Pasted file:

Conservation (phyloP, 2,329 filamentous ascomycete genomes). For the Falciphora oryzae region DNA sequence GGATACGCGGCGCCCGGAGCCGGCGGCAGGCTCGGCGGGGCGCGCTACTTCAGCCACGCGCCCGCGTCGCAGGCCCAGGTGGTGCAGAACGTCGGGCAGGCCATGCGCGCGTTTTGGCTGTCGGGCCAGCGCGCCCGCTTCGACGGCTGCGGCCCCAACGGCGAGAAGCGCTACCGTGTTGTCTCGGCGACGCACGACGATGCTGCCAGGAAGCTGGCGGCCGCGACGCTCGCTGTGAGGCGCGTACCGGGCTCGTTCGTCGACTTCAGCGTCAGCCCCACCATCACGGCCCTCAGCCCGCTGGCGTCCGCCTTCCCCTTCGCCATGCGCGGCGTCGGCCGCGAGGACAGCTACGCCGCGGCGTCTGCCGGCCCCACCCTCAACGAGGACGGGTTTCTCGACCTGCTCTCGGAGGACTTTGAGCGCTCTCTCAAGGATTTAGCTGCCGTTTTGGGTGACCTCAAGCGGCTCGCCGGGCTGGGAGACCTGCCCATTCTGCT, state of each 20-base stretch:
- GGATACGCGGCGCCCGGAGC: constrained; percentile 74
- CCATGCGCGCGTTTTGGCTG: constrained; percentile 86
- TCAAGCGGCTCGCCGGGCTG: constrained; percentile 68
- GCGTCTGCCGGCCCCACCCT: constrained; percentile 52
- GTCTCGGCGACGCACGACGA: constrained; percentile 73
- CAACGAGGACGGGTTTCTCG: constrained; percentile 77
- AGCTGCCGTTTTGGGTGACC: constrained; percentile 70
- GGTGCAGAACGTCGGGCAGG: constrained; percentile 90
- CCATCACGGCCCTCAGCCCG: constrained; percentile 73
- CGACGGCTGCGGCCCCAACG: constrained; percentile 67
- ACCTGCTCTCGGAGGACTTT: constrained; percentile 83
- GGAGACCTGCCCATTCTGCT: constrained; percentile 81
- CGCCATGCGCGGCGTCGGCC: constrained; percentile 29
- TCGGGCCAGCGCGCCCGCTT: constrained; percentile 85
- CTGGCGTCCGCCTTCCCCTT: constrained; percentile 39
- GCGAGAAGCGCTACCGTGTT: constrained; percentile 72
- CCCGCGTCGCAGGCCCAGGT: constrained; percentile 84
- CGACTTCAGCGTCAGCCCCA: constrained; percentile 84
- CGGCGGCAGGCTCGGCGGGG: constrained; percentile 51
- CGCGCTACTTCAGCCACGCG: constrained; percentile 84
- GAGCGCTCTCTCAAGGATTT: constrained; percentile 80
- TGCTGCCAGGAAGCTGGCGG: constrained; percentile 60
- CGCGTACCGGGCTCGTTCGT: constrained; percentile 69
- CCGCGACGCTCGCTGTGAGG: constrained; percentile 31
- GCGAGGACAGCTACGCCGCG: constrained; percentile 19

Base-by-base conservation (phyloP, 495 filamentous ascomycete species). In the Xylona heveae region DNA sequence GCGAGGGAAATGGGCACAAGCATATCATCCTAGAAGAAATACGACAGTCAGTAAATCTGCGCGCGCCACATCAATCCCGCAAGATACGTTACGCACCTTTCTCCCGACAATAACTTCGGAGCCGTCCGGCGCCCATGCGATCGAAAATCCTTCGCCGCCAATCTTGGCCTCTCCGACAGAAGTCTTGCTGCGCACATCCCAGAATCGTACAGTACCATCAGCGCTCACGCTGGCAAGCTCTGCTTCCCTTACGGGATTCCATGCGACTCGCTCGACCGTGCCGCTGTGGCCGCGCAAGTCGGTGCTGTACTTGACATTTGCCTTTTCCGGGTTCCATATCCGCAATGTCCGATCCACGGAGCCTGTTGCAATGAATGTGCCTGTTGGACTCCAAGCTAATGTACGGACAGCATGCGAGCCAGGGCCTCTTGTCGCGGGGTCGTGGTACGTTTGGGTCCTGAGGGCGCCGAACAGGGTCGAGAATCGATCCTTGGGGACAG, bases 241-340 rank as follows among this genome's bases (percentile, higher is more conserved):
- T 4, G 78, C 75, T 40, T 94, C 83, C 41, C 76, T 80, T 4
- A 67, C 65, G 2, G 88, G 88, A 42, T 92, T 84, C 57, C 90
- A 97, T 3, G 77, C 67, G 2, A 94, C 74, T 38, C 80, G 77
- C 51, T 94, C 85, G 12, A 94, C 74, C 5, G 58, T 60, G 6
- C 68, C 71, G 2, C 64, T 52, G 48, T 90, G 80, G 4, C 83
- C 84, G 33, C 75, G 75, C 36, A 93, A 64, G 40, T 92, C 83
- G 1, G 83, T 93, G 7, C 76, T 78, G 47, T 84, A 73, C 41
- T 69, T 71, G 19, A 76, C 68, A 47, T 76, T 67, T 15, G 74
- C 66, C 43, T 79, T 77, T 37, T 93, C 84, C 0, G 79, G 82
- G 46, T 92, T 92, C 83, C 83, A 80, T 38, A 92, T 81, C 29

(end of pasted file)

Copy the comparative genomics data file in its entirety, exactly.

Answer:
Conservation (phyloP, 2,329 filamentous ascomycete genomes). For the Falciphora oryzae region DNA sequence GGATACGCGGCGCCCGGAGCCGGCGGCAGGCTCGGCGGGGCGCGCTACTTCAGCCACGCGCCCGCGTCGCAGGCCCAGGTGGTGCAGAACGTCGGGCAGGCCATGCGCGCGTTTTGGCTGTCGGGCCAGCGCGCCCGCTTCGACGGCTGCGGCCCCAACGGCGAGAAGCGCTACCGTGTTGTCTCGGCGACGCACGACGATGCTGCCAGGAAGCTGGCGGCCGCGACGCTCGCTGTGAGGCGCGTACCGGGCTCGTTCGTCGACTTCAGCGTCAGCCCCACCATCACGGCCCTCAGCCCGCTGGCGTCCGCCTTCCCCTTCGCCATGCGCGGCGTCGGCCGCGAGGACAGCTACGCCGCGGCGTCTGCCGGCCCCACCCTCAACGAGGACGGGTTTCTCGACCTGCTCTCGGAGGACTTTGAGCGCTCTCTCAAGGATTTAGCTGCCGTTTTGGGTGACCTCAAGCGGCTCGCCGGGCTGGGAGACCTGCCCATTCTGCT, state of each 20-base stretch:
- GGATACGCGGCGCCCGGAGC: constrained; percentile 74
- CCATGCGCGCGTTTTGGCTG: constrained; percentile 86
- TCAAGCGGCTCGCCGGGCTG: constrained; percentile 68
- GCGTCTGCCGGCCCCACCCT: constrained; percentile 52
- GTCTCGGCGACGCACGACGA: constrained; percentile 73
- CAACGAGGACGGGTTTCTCG: constrained; percentile 77
- AGCTGCCGTTTTGGGTGACC: constrained; percentile 70
- GGTGCAGAACGTCGGGCAGG: constrained; percentile 90
- CCATCACGGCCCTCAGCCCG: constrained; percentile 73
- CGACGGCTGCGGCCCCAACG: constrained; percentile 67
- ACCTGCTCTCGGAGGACTTT: constrained; percentile 83
- GGAGACCTGCCCATTCTGCT: constrained; percentile 81
- CGCCATGCGCGGCGTCGGCC: constrained; percentile 29
- TCGGGCCAGCGCGCCCGCTT: constrained; percentile 85
- CTGGCGTCCGCCTTCCCCTT: constrained; percentile 39
- GCGAGAAGCGCTACCGTGTT: constrained; percentile 72
- CCCGCGTCGCAGGCCCAGGT: constrained; percentile 84
- CGACTTCAGCGTCAGCCCCA: constrained; percentile 84
- CGGCGGCAGGCTCGGCGGGG: constrained; percentile 51
- CGCGCTACTTCAGCCACGCG: constrained; percentile 84
- GAGCGCTCTCTCAAGGATTT: constrained; percentile 80
- TGCTGCCAGGAAGCTGGCGG: constrained; percentile 60
- CGCGTACCGGGCTCGTTCGT: constrained; percentile 69
- CCGCGACGCTCGCTGTGAGG: constrained; percentile 31
- GCGAGGACAGCTACGCCGCG: constrained; percentile 19

Base-by-base conservation (phyloP, 495 filamentous ascomycete species). In the Xylona heveae region DNA sequence GCGAGGGAAATGGGCACAAGCATATCATCCTAGAAGAAATACGACAGTCAGTAAATCTGCGCGCGCCACATCAATCCCGCAAGATACGTTACGCACCTTTCTCCCGACAATAACTTCGGAGCCGTCCGGCGCCCATGCGATCGAAAATCCTTCGCCGCCAATCTTGGCCTCTCCGACAGAAGTCTTGCTGCGCACATCCCAGAATCGTACAGTACCATCAGCGCTCACGCTGGCAAGCTCTGCTTCCCTTACGGGATTCCATGCGACTCGCTCGACCGTGCCGCTGTGGCCGCGCAAGTCGGTGCTGTACTTGACATTTGCCTTTTCCGGGTTCCATATCCGCAATGTCCGATCCACGGAGCCTGTTGCAATGAATGTGCCTGTTGGACTCCAAGCTAATGTACGGACAGCATGCGAGCCAGGGCCTCTTGTCGCGGGGTCGTGGTACGTTTGGGTCCTGAGGGCGCCGAACAGGGTCGAGAATCGATCCTTGGGGACAG, bases 241-340 rank as follows among this genome's bases (percentile, higher is more conserved):
- T 4, G 78, C 75, T 40, T 94, C 83, C 41, C 76, T 80, T 4
- A 67, C 65, G 2, G 88, G 88, A 42, T 92, T 84, C 57, C 90
- A 97, T 3, G 77, C 67, G 2, A 94, C 74, T 38, C 80, G 77
- C 51, T 94, C 85, G 12, A 94, C 74, C 5, G 58, T 60, G 6
- C 68, C 71, G 2, C 64, T 52, G 48, T 90, G 80, G 4, C 83
- C 84, G 33, C 75, G 75, C 36, A 93, A 64, G 40, T 92, C 83
- G 1, G 83, T 93, G 7, C 76, T 78, G 47, T 84, A 73, C 41
- T 69, T 71, G 19, A 76, C 68, A 47, T 76, T 67, T 15, G 74
- C 66, C 43, T 79, T 77, T 37, T 93, C 84, C 0, G 79, G 82
- G 46, T 92, T 92, C 83, C 83, A 80, T 38, A 92, T 81, C 29